Compliance Training for Different Learning Styles

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By Jennifer Benson
VP of Compliance, Interactive Compliance Training

No matter how advanced a training program is, it will always achieve less that satisfactory results if it targets the wrong learning style for a given employee. While various experts identify learning styles differently, the most widely recognized classification separates learners — young and old — as visual, auditory, or kinesthetic.

Although anyone can learn regardless of the presentation or learning style, most people have a primary and secondary style. Trainers must therefore have the knowledge and ability to tailor compliance training material so that each member is learning in either their primary or secondary style.

Visual

Visual learners comprehend most readily when they can see or read. Traditional training styles target visual learners by including pictures, diagrams, graphs and other diverse elements. Introducing variations into texts and online training programs actively engages visual learners’ brains, giving them the necessary tools to retain and access the information.

Auditory

Auditory learners understand best when they can associate information with sounds, whether words or music. The ease and simplicity of oral training has traditionally made this teaching style the most popular, and it continues to be a popular and effective option for many learners. In order to maximize the effectiveness of this training method, however, it is imperative to include diverse elements, thereby ensuring all auditory learners have a firm grasp of the material.

Kinesthetic

Perhaps the least understood and used of the teaching styles, kinesthetic learning requires creative use of action learning. As some studies show nearly 50 percent of learners excel by mimicking and other actions, it is imperative that trainers learn to target these individuals. Action learning tends to make many people uncomfortable, but ensuring comprehension and retention calls for its inclusion.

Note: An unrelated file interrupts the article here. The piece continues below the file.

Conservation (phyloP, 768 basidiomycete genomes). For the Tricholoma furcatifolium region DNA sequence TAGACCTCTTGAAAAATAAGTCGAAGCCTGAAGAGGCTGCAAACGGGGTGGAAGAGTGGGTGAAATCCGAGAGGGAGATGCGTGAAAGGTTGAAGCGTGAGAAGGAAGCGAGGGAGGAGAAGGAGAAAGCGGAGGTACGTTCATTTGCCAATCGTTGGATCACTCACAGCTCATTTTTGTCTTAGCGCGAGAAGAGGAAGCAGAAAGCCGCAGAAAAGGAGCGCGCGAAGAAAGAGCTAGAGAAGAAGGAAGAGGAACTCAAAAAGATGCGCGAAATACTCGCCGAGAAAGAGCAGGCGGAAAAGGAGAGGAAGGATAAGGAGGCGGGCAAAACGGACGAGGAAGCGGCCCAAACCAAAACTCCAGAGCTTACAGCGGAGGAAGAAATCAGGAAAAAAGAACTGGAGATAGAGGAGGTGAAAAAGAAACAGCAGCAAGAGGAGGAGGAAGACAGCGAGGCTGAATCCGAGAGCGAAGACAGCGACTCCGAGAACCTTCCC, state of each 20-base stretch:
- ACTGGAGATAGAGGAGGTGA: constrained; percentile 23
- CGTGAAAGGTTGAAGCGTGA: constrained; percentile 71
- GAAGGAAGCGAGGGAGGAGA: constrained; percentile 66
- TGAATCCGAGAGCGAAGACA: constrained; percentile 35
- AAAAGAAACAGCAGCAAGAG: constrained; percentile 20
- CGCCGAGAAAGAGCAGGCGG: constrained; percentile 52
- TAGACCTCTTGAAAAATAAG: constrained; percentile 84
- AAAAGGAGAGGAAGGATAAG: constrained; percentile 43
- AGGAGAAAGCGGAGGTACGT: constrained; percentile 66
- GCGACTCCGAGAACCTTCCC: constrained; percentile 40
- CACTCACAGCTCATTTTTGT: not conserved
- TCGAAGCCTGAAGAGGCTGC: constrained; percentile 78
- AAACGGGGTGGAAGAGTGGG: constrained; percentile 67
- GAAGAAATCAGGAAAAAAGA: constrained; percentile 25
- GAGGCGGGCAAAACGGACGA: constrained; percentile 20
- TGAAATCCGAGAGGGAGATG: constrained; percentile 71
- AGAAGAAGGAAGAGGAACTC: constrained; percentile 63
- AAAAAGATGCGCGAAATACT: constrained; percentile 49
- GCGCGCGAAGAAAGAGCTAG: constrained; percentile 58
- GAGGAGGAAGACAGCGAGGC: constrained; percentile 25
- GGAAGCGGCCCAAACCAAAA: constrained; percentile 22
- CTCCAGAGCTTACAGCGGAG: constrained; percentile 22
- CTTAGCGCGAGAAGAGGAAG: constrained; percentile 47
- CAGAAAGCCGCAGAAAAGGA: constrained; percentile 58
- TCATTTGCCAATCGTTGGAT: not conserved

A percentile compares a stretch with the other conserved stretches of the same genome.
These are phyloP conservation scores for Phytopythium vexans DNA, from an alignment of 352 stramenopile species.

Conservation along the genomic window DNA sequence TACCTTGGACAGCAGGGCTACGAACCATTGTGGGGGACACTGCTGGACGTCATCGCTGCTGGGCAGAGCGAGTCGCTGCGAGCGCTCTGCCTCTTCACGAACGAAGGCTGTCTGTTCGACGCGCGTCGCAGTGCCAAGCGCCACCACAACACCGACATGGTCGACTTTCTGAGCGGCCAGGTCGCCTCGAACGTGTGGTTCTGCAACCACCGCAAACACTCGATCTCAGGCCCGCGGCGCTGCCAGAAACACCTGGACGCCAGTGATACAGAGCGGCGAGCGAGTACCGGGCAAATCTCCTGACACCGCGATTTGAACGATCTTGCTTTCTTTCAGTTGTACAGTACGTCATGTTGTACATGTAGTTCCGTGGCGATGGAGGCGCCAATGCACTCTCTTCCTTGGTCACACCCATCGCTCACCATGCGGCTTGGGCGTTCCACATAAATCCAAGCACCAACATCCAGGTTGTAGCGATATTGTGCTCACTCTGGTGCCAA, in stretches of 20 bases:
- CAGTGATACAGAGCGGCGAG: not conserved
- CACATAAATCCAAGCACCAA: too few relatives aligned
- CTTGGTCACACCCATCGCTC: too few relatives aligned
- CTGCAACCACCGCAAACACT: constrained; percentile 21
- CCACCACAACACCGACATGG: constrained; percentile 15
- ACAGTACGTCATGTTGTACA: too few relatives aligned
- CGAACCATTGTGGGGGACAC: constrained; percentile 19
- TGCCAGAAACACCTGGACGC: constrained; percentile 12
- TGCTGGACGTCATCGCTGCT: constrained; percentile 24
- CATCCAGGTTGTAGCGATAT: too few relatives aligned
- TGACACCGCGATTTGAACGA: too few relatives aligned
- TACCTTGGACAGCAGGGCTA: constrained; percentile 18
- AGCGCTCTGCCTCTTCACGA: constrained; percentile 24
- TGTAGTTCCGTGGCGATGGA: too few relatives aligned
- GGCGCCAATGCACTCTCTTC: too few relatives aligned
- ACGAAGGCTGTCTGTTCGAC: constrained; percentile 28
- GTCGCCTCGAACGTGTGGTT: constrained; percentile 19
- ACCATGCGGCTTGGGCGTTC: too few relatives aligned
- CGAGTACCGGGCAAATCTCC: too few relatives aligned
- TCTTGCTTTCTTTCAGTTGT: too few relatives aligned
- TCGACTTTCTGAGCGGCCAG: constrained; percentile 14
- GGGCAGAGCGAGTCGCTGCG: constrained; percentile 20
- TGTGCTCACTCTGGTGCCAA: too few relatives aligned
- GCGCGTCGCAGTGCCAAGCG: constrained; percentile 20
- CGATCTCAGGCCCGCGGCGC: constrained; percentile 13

Training, already an under-rated hiring incentive, is further devalued when the training programs fail to reach all learners equally. Investing in diverse compliance training requires several steps:

  1. Finding appropriate software and training programs
  2. Teaching trainers the importance and methods of working with all learning styles
  3. Testing employees to determine their primary learning style
  4. Creativity to reach each employee equally

With knowledge and dedication, overcoming this important challenge results in increasingly effective compliance training and demonstrative long-term benefits.

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Jennifer Benson is a VP of Compliance Learning for Interactive Compliance Training (ICT), an online compliance learning library. Jennifer writes on various topics pertaining to corporate compliance training, with a special focus on compliance within the healthcare/pharmaceutical industry. She can be reached at jbenson@interactiveservices.com or by phone at 631-559-9800.